nScreenMedia OTT multiscreen media analysis

nScreenNoise – piracy up, down, and always tough to measure

nScreenMedia Video Podcast

Two reports paint a very different picture of piracy in the US. One says it is large and growing, the other that it is small and shrinking. Either way, measuring it is never easy.


A good place to go for up-to-date information on piracy and password sharing is piracymonitor.org.

Chapter 1: Piracy’s up, piracy’s down (0:30)

Parks Associates new report 360 Deep Dive: Account Sharing and Digital Piracy shows a quarter of broadband homes are engaged in some form of piracy or password sharing. Many admit to using a piracy app, website, or “jailbroken” device. The company says it will cost the industry billions this year, growing 40% over the next five years.

Ampere Analysis might disagree. It says that between Q1 2017 and Q1 2019 people saying they visited one or more pirate services/sites fell dramatically in the US to just 4%. It was the same in 9 of the ten countries the company looked at.

Chapter 2: Password sharing a problem? (1:30)

A New MoffettNathenson report looked at password sharing and found that 14% of Netflix users were using a password from outside of the household. However, far fewer Amazon Prime Video users accessed the service with another household’s password.

Moffett Nathanson saw a correlation with the frequency of use of the services. The higher the use, the higher the password sharing. However, there is a much simpler explanation for why Amazon Prime Video members don’t share their password.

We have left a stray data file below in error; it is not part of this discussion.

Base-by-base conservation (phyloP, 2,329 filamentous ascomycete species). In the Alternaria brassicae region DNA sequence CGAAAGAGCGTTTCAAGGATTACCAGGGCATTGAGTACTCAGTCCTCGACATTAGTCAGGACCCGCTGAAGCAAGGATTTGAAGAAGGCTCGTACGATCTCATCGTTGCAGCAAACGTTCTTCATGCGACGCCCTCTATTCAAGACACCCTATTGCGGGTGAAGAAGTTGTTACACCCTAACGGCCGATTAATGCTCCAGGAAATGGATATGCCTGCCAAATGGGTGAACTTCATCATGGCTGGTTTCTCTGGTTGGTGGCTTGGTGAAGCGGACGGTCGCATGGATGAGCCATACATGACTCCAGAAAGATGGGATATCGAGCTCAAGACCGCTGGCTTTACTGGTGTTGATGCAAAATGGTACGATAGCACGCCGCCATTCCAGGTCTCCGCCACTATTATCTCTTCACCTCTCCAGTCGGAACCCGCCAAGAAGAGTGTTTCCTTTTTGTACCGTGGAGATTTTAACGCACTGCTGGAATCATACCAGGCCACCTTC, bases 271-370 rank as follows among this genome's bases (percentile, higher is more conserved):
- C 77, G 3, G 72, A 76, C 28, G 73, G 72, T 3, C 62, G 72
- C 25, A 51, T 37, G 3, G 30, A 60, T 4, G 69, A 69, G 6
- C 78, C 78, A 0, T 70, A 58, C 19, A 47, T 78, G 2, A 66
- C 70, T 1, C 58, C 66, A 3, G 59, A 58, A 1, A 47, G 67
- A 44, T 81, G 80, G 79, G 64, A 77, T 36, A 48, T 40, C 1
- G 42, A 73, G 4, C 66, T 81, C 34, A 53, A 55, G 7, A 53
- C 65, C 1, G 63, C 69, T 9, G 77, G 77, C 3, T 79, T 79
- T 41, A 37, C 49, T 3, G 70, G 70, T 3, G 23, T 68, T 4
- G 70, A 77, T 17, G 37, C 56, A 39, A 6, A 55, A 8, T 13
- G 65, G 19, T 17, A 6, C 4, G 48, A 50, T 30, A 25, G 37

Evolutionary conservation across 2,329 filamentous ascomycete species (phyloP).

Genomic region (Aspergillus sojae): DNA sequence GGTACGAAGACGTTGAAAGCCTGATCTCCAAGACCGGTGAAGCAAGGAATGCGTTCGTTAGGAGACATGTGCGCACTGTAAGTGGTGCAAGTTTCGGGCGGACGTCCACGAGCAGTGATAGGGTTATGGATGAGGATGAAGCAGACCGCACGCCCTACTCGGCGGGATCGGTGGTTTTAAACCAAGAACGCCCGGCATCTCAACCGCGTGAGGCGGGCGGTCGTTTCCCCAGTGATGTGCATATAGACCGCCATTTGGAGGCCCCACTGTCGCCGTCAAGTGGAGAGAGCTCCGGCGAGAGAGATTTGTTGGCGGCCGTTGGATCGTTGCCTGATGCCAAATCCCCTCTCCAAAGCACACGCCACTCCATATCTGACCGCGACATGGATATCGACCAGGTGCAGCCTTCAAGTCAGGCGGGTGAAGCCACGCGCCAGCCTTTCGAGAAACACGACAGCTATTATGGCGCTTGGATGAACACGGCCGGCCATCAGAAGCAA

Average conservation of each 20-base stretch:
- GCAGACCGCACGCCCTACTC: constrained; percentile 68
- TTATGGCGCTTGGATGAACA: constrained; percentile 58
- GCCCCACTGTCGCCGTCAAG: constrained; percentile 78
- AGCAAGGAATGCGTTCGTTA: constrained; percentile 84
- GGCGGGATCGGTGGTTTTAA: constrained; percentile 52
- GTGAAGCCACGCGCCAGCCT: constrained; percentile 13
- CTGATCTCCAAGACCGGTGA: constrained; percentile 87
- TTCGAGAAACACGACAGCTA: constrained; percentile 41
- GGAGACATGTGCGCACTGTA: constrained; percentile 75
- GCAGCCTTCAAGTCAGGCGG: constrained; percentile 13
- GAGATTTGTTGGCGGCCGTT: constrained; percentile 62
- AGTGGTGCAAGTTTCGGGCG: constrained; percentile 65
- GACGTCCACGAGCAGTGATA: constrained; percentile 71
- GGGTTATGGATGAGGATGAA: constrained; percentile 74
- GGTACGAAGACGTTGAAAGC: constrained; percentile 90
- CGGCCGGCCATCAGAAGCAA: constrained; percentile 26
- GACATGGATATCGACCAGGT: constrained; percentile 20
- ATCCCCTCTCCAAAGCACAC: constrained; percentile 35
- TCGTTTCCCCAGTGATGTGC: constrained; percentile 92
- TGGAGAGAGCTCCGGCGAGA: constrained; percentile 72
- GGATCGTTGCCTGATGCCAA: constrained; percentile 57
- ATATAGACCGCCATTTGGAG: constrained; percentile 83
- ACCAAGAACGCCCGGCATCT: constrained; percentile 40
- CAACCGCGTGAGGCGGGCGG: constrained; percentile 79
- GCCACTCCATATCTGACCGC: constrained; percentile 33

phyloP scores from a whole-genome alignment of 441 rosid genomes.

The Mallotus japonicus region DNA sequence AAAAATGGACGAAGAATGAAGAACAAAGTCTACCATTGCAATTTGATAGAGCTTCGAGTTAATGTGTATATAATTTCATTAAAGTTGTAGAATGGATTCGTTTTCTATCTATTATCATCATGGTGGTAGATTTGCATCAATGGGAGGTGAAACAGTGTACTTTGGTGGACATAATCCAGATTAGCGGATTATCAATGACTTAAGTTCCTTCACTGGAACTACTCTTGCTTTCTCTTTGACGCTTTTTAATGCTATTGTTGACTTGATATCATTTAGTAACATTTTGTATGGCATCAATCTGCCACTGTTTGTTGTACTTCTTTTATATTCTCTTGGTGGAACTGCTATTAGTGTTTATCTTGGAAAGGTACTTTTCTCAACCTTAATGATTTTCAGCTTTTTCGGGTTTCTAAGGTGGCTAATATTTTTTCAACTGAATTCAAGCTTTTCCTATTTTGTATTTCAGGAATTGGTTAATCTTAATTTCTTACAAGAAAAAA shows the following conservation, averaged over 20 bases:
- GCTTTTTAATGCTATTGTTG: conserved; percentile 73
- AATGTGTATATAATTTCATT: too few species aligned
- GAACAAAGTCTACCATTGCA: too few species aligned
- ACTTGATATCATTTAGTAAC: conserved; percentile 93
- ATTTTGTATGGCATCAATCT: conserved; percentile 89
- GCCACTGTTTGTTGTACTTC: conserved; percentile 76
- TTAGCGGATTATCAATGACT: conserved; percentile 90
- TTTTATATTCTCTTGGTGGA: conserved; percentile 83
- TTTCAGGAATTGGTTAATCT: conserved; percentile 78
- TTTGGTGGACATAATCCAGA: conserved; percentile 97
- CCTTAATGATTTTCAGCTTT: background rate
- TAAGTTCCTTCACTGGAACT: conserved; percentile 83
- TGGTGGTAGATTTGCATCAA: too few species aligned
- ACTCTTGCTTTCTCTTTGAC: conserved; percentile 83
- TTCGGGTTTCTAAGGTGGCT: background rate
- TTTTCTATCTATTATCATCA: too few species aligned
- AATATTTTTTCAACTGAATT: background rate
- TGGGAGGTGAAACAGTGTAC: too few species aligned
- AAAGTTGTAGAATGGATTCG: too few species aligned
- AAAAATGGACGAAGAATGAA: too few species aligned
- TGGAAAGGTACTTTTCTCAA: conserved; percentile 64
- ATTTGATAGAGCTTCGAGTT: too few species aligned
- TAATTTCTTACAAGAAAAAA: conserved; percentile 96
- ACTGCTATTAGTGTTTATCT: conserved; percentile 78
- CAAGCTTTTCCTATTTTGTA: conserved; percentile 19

As well, it is not clear that SVOD services even consider password sharing a problem. Netflix and HBO have indicated the reverse!

Chapter 3: Measuring piracy is hard (3:30)

To be sure, piracy is a serious issue. However, measuring the extent of the problem is hard. Surveys can be wildly inaccurate and industry estimates of loss based on faulty assumptions.

The good news is that things are happening which should help reduce piracy. The growth of free ad-supported TV (FAST) means consumers don’t have to steal to find great stuff to watch for free. SVOD providers should consider adding a free tier to boost revenue, increase subscriber acquisition, and reduce piracy.


One Comment

  1. Industrialized piracy by state actors is a pretty big problem in the mid-east, witness beOutQ, that’s for sure. Also a problem? How easy it is to configure Android / Fire TV to access pirated streams. What’s NOT a difficult problem to solve? Password sharing, since it’s simple as pie to control, if they so choose. But Cartesian survey data released by Synamedia showed that most of this is FAMILY sharing. Now for $97/mo, I assume my subscription is ok to be shared w my kids at college, maybe even an elderly mother, etc. Is that piracy? I vote ‘no’.

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